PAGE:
It is a well-established fact that the population of Ancient Egypt was a multicultural one, and that the nation's history is closely linked with that of it's neighbours. `It has been recognized since the early years of Egyptology that by New Kingdom times the population of Egypt was liberally sprinkled with families of foreign origin.' (Ward: 1994.). These `foreigners' included groups such as Nubians, Canaanites, `Asiatics,' (people of Semitic origin to the north-east of Egypt), and Libyans.
In geographical terms the land of Egypt is fairly isolated, and cut off from most of its neighbouring countries by harsh desert. (Gardiner: 1964). This must have had an effect on the ideology of its inhabitants, who in early times probably had an insular view of the world. In the Egyptian creation myths Heliopolis is described as the centre of the world, as the first dry land to emerge from the waters of Nun. This shows that from the beginning the Egyptians considered themselves as the heart of the Earth and sustained by the sun-god, whereas lands around were arid, harsh and ruled by chaos. There is little archaeological evidence from Predynastic Egypt concerning `foreigners,' which could be indicative of this introverted perspective.
In predynastic times the neighbours of Egypt were known collectively as the `Nine Bows.' Kings were granted the title of, `master of the bows.' The fact that foreigners were described in terms of weapons could indicate associations of violence, and show that Egyptians regarded their neighbours as enemies. From the Middle Kingdom onwards the `nine bows' began to be associated with specific peoples. This shows a progression in the Egyptian mindset as it suggests that Egyptians had an increased awareness of the individual identities of their neighbours.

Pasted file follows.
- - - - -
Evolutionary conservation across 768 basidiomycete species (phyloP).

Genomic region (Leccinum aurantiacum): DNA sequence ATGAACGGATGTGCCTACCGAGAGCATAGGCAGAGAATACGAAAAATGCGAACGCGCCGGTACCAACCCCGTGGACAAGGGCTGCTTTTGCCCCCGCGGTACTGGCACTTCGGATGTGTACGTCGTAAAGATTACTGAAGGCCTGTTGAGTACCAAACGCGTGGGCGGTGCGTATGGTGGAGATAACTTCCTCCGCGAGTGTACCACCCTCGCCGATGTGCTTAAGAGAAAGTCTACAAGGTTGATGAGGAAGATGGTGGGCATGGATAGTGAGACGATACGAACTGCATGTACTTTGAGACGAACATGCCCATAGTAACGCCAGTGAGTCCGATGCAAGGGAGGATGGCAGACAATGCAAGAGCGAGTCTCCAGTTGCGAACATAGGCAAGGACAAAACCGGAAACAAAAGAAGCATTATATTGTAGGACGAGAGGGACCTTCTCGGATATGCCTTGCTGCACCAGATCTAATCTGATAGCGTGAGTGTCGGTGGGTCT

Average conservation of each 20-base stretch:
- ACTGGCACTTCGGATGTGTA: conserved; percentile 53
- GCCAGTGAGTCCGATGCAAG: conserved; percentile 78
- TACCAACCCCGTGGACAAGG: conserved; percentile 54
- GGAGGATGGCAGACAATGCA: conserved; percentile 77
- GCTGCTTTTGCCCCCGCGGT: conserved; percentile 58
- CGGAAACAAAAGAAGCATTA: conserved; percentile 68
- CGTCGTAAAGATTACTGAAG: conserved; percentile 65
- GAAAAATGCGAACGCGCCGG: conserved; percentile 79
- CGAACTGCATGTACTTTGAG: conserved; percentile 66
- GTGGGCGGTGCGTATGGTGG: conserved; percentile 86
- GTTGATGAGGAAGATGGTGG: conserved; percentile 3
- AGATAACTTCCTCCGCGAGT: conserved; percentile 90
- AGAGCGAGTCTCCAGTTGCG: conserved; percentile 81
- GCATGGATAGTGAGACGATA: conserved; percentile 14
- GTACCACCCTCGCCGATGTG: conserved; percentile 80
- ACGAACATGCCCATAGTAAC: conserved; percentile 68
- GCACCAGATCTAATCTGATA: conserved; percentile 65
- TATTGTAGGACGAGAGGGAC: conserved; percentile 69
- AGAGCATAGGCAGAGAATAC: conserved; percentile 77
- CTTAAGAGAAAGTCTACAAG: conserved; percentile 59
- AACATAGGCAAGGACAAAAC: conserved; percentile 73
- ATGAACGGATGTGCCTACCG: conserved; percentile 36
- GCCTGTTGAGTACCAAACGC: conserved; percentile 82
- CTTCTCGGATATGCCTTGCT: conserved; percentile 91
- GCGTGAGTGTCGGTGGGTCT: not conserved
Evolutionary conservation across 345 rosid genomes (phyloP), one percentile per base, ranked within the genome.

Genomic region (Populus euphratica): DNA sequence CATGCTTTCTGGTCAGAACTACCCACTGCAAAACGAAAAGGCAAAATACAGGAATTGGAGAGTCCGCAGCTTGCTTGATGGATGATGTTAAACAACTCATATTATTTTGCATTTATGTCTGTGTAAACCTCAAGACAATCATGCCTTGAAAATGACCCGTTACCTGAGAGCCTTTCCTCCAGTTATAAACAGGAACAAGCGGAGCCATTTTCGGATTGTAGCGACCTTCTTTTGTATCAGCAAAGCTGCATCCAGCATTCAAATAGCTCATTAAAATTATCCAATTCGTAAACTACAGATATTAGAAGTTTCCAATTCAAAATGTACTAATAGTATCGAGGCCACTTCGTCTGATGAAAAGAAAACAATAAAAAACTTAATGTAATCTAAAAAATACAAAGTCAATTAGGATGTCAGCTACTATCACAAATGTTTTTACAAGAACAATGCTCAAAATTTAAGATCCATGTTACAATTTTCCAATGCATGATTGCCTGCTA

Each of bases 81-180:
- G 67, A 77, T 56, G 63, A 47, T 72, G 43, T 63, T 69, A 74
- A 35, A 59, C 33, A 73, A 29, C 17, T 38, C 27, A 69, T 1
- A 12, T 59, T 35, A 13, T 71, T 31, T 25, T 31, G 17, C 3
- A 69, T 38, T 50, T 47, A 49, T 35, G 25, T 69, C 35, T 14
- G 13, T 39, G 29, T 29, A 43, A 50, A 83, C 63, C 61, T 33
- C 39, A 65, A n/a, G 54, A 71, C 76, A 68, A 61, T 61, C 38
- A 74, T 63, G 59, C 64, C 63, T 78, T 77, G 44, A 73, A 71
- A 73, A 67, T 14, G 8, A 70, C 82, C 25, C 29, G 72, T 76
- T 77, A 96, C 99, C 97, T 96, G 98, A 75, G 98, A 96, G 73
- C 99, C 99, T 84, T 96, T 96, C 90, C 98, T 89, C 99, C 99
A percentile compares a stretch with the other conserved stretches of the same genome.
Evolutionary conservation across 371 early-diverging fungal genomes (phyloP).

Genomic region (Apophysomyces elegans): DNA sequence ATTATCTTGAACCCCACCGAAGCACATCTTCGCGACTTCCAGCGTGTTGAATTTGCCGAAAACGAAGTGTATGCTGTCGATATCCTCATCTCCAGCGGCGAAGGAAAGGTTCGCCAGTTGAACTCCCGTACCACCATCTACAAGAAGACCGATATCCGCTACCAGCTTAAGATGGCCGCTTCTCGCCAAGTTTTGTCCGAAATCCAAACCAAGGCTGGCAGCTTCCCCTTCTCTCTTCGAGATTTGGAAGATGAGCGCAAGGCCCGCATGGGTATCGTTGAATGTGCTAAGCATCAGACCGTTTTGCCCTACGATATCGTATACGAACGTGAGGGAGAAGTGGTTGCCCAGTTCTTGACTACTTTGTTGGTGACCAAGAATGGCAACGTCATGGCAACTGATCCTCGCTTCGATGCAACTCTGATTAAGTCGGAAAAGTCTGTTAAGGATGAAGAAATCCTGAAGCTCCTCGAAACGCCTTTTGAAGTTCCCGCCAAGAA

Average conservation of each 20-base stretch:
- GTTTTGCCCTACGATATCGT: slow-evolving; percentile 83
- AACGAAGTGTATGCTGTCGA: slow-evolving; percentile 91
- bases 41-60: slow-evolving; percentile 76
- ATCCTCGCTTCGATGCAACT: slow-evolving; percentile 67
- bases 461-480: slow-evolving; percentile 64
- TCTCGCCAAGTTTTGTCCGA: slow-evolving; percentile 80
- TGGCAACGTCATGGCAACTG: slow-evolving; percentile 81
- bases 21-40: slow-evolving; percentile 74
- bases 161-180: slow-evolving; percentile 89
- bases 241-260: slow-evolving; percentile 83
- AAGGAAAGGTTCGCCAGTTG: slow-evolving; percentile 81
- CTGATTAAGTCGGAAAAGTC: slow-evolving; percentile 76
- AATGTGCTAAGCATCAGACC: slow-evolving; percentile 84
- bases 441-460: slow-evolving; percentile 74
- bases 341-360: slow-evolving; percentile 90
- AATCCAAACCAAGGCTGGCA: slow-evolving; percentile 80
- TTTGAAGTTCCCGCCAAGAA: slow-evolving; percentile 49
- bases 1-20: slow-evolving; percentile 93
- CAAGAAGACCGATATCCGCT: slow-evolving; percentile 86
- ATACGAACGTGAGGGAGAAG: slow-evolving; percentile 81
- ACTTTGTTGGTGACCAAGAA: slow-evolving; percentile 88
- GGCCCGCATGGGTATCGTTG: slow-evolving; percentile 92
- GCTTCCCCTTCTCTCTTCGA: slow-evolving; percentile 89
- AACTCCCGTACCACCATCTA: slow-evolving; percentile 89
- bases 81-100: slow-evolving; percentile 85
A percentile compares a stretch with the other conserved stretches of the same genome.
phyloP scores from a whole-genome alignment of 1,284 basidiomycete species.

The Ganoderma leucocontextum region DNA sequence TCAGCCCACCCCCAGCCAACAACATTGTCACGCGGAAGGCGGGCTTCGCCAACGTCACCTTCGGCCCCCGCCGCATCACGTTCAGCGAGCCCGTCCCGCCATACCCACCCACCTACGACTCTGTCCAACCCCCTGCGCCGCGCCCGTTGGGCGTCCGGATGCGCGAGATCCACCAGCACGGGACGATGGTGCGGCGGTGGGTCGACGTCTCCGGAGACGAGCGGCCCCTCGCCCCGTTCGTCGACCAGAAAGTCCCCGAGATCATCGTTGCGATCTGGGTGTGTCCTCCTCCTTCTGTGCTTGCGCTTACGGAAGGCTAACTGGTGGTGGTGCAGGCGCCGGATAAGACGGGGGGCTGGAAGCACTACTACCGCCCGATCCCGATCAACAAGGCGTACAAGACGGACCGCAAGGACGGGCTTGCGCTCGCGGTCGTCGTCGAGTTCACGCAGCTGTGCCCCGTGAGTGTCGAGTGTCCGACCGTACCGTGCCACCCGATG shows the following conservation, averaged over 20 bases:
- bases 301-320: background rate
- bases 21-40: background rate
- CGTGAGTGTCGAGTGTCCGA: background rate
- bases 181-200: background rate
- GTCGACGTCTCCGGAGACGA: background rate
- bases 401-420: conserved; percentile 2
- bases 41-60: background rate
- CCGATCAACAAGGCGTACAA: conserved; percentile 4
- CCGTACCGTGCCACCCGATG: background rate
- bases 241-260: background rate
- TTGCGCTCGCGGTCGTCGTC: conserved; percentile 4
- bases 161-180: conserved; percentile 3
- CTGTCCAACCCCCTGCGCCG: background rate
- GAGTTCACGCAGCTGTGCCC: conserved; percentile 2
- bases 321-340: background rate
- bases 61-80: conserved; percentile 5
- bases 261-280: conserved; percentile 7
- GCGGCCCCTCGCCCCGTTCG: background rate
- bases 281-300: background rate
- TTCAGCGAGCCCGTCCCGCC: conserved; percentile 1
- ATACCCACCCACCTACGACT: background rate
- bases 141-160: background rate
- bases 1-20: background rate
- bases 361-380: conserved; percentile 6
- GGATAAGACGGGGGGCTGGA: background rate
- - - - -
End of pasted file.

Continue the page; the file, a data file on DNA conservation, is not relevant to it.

During the Old Kingdom the unification of Egypt took place. Consequently people began to examine who they were and defining what it meant to be Egyptian. They did this by comparing themselves to their neighbours and emphasizing the differences in appearance. An example of this can be seen on stelae found at the copper mines at Serabit El Khadim in the Sinai where semitic peoples are identified by a distinctive `mushroom-shaped' head to represent the hairstyle of Asiatic dignitaries. The hair is painted red whilst the skin yellow in order to highlight the difference in ethnic origin. Egyptians referred to themselves as `rõme,' they believed that they were the only true `men.' (Gardiner: 1964).
At this time kings of Egypt became concerned with establishing borders around the areas that they ruled. Evidence for this can be found on inscriptions on the base of a statue of Khasekhem/wy, which celebrate his subjugation of `47,209 northern enemies.'
Another example is a famous rock-cut inscription at Gebel Sheikh Suleiman in Nubia, which shows an early ruler presiding over a scene which seems to record an Egyptian raid into Nubia at the end of the Predynastic...